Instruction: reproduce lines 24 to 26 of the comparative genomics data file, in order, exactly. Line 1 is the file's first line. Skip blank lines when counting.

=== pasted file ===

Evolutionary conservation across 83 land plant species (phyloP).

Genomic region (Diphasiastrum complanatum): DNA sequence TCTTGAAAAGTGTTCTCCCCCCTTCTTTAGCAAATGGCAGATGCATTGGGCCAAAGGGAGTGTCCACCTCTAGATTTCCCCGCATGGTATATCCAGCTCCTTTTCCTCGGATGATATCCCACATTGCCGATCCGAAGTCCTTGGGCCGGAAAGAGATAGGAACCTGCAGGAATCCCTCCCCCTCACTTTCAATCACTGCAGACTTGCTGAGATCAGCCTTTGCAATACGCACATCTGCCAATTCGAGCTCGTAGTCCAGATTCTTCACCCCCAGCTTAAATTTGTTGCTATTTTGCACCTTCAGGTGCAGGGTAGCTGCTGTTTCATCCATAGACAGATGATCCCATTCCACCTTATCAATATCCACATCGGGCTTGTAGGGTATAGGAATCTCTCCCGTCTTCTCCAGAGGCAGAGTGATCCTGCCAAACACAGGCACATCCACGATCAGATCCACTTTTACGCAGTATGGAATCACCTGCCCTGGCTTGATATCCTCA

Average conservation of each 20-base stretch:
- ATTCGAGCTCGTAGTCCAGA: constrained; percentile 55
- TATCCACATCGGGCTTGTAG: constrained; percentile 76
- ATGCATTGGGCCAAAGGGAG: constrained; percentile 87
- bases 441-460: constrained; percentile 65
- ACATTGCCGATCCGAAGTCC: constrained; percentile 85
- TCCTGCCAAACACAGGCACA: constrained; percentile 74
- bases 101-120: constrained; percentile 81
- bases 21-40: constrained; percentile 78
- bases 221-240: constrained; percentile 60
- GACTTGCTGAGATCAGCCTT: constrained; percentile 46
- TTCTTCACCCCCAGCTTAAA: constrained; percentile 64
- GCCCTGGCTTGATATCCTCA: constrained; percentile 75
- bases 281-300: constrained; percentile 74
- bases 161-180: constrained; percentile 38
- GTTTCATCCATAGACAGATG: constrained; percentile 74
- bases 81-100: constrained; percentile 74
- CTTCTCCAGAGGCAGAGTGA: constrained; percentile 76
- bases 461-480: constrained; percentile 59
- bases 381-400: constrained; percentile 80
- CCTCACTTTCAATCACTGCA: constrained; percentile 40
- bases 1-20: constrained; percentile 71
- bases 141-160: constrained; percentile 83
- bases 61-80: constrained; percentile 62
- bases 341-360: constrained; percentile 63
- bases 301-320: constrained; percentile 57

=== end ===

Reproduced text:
- bases 1-20: constrained; percentile 71
- bases 141-160: constrained; percentile 83
- bases 61-80: constrained; percentile 62